The terms mechanistic and organic can be used to explain structural responses to the external environment.73 When the environment is stable, the organization uses a mechanistic system. It typically has a rigid, vertical, centralized structure, with most decisions made at the top. The organiza- tion is highly specialized and characterized by rules, procedures, and a clear hierarchy of authority. In rapidly changing environments, however, the organization tends to be much looser, free-flowing, and adaptive, using an organic system. The structure is more horizon- tal and decision-making authority is decentralized. People at lower levels have more re- sponsibility and authority for solving problems, enabling the organization to be more fluid and adaptable to changes in the environment.74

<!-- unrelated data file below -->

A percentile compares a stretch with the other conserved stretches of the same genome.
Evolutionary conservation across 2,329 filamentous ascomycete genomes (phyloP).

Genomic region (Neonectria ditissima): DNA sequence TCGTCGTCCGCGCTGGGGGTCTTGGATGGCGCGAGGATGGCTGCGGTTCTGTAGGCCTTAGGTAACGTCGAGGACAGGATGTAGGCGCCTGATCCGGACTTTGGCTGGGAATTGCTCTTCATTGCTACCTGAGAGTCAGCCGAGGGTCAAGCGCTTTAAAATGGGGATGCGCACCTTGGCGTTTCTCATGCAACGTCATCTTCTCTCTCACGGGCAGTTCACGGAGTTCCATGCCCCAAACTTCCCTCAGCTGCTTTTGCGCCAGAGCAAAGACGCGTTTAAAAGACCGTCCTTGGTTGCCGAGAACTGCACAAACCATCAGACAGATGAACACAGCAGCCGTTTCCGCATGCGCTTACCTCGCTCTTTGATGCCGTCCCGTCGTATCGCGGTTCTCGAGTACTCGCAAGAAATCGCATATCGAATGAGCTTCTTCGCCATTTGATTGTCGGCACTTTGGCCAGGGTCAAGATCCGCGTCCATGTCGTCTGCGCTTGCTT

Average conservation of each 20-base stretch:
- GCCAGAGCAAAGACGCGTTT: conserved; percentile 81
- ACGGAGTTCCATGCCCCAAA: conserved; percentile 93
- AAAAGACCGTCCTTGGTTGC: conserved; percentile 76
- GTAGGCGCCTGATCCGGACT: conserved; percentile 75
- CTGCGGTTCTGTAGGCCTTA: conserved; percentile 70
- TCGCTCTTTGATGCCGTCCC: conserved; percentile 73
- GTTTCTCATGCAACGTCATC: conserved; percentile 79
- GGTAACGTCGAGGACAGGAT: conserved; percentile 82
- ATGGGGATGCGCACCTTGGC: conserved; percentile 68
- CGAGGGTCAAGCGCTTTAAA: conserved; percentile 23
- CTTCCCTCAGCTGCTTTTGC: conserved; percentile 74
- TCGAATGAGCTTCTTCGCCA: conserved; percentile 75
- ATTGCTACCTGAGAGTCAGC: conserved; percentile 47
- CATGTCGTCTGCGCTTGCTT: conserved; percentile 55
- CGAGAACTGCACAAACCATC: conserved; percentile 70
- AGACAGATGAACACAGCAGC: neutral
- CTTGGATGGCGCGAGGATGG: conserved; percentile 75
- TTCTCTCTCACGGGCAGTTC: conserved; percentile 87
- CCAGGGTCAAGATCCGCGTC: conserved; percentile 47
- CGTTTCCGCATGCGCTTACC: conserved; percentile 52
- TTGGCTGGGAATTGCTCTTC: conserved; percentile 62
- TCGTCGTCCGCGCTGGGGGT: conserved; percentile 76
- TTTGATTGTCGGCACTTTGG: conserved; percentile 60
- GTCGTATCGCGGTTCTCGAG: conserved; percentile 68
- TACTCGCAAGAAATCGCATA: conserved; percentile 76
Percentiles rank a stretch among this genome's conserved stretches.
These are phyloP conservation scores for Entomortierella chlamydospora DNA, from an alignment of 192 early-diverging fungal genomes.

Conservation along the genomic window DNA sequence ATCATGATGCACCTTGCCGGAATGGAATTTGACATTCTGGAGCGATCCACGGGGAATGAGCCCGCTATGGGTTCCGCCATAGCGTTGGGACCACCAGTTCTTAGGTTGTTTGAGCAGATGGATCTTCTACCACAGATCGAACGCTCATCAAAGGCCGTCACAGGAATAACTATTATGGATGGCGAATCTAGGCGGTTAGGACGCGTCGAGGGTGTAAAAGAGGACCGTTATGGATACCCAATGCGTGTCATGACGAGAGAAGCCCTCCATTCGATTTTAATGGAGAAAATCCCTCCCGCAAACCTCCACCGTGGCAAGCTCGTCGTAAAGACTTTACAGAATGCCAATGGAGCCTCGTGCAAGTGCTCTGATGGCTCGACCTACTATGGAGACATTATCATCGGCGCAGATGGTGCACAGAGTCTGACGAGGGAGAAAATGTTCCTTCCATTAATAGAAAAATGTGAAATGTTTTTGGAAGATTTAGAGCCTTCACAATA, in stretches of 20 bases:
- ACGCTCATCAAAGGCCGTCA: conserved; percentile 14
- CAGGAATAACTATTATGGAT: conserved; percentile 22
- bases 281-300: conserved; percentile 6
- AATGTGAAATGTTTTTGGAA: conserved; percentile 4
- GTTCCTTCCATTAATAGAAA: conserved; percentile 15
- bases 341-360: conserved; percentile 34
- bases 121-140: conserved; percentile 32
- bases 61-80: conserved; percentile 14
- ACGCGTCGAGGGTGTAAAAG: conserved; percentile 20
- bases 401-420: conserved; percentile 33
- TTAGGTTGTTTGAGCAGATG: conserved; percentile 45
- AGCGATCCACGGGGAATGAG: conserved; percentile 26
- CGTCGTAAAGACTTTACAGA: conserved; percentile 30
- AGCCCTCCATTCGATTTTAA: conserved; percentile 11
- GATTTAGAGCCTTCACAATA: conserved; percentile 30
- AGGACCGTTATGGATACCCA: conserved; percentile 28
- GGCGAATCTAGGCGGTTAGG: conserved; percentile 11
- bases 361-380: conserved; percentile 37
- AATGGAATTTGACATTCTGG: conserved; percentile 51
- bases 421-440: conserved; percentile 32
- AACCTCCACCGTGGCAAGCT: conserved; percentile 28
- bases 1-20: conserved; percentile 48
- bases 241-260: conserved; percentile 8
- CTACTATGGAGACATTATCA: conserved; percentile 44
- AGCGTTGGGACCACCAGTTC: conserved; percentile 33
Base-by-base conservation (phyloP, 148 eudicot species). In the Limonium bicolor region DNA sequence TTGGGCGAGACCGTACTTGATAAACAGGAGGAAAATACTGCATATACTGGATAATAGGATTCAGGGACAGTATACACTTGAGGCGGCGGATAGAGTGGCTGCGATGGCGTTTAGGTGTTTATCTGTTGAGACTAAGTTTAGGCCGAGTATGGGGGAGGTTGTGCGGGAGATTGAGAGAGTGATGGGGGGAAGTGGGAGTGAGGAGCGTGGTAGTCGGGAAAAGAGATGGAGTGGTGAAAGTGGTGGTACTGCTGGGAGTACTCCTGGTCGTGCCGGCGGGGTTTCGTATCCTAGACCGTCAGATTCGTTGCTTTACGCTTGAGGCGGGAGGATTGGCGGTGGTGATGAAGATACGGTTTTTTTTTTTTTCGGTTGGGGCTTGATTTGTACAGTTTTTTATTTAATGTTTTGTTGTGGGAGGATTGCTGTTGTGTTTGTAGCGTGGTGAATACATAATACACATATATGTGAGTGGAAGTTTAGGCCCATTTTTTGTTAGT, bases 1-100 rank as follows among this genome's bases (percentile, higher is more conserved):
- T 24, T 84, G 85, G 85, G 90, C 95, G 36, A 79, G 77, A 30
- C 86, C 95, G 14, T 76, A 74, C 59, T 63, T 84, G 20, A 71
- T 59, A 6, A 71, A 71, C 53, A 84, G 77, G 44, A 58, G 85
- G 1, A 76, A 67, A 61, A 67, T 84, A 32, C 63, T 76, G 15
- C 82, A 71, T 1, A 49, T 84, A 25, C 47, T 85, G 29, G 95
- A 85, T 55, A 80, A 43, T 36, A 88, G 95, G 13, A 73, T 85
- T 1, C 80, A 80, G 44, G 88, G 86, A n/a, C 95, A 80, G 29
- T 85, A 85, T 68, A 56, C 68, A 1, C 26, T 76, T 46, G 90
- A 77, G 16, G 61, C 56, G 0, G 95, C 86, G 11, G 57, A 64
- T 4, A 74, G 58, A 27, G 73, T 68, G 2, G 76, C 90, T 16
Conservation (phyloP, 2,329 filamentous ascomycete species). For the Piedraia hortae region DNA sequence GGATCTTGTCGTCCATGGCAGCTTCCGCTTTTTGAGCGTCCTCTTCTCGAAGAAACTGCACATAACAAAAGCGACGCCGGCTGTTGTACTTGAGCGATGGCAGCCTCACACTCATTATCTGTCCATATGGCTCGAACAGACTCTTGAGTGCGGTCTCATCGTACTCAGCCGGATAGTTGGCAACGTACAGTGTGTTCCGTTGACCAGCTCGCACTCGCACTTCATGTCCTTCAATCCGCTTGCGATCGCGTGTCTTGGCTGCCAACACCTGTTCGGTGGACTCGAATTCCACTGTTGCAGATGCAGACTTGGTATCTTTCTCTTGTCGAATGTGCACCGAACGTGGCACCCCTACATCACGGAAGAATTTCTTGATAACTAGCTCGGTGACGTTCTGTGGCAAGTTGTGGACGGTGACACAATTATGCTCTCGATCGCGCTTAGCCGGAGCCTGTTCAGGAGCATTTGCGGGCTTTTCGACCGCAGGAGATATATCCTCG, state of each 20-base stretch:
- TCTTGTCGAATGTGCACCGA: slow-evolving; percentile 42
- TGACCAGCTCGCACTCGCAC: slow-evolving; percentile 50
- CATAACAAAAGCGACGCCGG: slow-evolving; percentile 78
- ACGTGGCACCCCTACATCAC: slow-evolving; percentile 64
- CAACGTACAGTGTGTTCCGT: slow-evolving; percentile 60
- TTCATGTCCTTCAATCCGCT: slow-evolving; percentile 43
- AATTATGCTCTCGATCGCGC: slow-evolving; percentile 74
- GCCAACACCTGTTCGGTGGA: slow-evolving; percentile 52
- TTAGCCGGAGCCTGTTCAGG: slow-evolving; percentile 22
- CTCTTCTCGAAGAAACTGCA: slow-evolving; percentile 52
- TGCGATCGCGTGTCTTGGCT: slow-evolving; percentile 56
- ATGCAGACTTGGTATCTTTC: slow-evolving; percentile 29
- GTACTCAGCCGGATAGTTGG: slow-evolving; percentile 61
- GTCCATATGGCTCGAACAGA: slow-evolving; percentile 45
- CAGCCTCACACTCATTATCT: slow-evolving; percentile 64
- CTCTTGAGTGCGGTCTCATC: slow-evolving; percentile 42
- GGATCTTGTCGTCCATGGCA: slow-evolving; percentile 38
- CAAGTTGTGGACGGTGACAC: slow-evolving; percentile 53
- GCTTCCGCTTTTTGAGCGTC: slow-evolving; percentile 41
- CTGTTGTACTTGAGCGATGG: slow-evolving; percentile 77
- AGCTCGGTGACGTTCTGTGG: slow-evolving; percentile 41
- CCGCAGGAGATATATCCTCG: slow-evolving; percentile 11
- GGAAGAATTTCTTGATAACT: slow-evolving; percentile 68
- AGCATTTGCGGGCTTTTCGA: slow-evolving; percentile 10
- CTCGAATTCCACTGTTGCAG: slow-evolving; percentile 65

The contingency relationship between environmental uncertainty and structural approach is illustrated in Exhibit 7.15. When the external environment is stable, the orga- nization can succeed with a mechanistic structure that emphasizes vertical control. With little need for change, flexibility, or intense coordination, the structure can emphasize spe- cialization and centralized decision making. When environmental uncertainty is high, however, a flexible organic structure that emphasizes lateral relationships such as teams and horizontal projects is appropriate. Vertical structure characteristics such as specialization and centralization should be downplayed. In an uncertain environment, the organization figures things out as it goes along, departments must cooperate, and decisions should be decentralized to the teams and task forces working on specific problems. The flight deck of the USS Dwight D. Eisenhower, a nuclear-powered aircraft carrier, provides an excellent example of the relationship between structure and the environment.